August 8th, 2008



I haven't posted much about Devon because I haven't had any good news to report. We've had his blood drawn  several times but the results are equivicol at best. I also haven't been thrilled with the way my vet has been communicating with me. She basically doesn't say much and I really haven't understood her take on his case.
Devon's last platelet count said he had 10,000 platelets with clumping present. That's lower than when we started giving him Prednisone and we've already increased the dose by 5 mg/day. When I heard that today I felt my heart drop and just felt so discouraged. My vet suggested that she refer me to the vet school and that the next step would probably include a bone marrow aspirate.

As  I usually do I immediately called my husband with the news and he suggested that I speak with a friend of ours who is a vet tech for a well-respected orthopedic vet who works at a specialty hospital. I didn't really see any point but I called her and I'm so glad I did.
Her response, after I filled her in on Devon's case, was to tell me that if they got a CBC with a comment like "clumping present" and every other value was normal, they would disregard the number of platelets and assume the patient was fine. She also said that since platelets are supposed to clump, having them clump in a blood sample could be thought of as a good thing and not something to worry about. When I asked her about the fact that the lab had given an estimate of "low" she suggested that there really wasn't any way to get any kind of an accurate estimate when there was clumping present. In other words, in her opinion Devon's platelets could be completely normal and that in the absence of any signs or symptoms of anything else being wrong, we could be treating him for no reason at all. She went on to say that if it was her dog, she wouldn't do anything more unless some other problem developed. Her advice was made so much sense to me and it jibed so well with the lack of any symptoms that Devon has that I felt like it had to be the most reasonable explanation.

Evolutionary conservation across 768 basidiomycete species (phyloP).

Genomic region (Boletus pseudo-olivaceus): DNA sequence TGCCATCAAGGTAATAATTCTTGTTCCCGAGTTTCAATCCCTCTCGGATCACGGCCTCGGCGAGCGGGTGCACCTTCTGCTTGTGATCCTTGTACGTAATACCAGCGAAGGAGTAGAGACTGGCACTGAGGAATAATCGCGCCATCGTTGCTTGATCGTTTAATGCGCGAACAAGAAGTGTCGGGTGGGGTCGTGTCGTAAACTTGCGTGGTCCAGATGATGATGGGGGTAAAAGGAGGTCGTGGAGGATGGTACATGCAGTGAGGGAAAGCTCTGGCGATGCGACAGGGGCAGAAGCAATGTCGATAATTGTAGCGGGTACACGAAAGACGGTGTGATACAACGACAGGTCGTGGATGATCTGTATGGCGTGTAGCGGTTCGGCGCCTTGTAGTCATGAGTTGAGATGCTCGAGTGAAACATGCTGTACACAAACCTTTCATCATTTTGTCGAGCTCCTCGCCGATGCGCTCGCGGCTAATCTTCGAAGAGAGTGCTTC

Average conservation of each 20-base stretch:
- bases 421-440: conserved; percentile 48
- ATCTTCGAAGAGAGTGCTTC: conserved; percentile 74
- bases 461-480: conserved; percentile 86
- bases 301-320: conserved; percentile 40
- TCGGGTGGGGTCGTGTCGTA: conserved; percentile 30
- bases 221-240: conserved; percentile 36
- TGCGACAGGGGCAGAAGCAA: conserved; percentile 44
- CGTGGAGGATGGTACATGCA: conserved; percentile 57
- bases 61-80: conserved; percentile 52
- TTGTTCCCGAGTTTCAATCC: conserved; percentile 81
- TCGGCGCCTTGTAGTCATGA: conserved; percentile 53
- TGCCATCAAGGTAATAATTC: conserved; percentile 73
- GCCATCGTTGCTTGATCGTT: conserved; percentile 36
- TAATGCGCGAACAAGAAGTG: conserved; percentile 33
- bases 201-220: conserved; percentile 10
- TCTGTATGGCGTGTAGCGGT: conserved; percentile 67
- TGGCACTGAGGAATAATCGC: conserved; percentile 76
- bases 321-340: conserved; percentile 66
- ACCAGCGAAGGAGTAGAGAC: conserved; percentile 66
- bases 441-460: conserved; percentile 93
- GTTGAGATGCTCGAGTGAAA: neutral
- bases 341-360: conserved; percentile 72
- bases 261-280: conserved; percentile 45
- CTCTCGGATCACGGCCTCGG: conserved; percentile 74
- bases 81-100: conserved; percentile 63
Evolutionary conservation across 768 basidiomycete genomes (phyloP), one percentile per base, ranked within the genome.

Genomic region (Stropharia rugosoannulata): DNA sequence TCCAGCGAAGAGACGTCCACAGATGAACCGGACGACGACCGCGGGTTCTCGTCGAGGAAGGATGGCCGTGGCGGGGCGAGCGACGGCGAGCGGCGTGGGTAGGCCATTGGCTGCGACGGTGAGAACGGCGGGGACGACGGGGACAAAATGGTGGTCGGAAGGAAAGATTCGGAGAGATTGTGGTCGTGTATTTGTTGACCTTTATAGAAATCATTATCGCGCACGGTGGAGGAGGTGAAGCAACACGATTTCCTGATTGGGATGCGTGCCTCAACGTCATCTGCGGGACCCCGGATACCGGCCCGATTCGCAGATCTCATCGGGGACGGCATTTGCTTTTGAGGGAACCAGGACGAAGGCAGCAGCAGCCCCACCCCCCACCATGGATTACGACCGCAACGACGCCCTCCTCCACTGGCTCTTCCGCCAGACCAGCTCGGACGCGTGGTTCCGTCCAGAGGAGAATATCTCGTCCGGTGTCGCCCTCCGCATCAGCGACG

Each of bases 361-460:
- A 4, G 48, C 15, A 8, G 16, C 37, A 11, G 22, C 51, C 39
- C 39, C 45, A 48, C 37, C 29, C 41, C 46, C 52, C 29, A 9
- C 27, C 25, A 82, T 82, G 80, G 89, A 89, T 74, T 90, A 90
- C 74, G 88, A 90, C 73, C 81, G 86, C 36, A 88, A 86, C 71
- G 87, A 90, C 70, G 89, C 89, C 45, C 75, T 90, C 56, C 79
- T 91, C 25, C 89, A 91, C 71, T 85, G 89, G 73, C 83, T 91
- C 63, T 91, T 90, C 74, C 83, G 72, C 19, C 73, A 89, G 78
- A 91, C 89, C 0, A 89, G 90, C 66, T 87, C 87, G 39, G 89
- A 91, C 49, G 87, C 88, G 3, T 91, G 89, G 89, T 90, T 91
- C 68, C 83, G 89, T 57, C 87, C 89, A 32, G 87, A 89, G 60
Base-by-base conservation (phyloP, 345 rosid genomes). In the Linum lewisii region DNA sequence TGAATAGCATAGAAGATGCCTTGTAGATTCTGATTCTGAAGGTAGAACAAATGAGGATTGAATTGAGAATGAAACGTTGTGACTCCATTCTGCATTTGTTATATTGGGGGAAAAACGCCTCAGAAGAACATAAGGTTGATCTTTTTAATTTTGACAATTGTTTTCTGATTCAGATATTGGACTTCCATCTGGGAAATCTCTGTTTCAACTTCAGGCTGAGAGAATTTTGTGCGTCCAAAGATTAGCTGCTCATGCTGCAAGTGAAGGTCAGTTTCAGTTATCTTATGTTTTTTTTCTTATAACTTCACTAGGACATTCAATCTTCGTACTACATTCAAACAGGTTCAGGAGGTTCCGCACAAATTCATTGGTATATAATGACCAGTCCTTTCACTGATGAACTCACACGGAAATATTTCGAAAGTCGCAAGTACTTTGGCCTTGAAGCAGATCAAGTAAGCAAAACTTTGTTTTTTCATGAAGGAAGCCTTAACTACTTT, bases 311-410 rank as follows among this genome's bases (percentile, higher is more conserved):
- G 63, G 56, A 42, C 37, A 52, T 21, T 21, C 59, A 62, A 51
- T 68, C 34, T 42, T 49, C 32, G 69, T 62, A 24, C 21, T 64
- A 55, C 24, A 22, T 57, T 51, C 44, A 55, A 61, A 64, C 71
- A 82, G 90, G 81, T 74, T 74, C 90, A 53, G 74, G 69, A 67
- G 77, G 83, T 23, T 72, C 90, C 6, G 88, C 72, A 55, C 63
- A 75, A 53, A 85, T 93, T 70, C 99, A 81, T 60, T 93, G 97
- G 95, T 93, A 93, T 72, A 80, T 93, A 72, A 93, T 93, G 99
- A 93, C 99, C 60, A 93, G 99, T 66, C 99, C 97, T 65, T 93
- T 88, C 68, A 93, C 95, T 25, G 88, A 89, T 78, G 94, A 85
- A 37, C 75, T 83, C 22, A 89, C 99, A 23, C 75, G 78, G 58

So my plan is to wean him off the prednisone as quickly as is safe but to continue giving him the Doxy. It won't hurt him and I've already paid for it. It may take several weeks to wean him off the Prednisone. At this point he has to stay in the back hallway when we're not home and at night because he sometimes can't wait to be let out before he pees. And he's gotten really chunky. And I haven't been able to do any agility with him because of the way Prednisone affects muscle tissue.

I have to say that I feel an equal amount of relief and anger. Anger at myself and at my vet. Even though my specialty isn't hematology, I should have trusted my own knowledge of laboratory medicine enough to investigate the liklihood that the low platelets was a spurious finding on his CBC. instead I assumed that my vet was on the right track by treating with Prednisone instead of looking further into the possibility of getting a more accurate platelet count. Why didn't I, as a laboratory professional, call someone in hematology and find out if there was some other anticoagulant that could be used? Why didn't I at least ask my vet what the consequences of not treating Devon would be? I just can't get past the idea that I could allow my dog to be treated for nothing.

And I'm really disappointed in my vet. I think if she had spent any time really thinking about Devon's case or maybe consulted someone, she might have realized that we could be rushing into treatment without any real reason.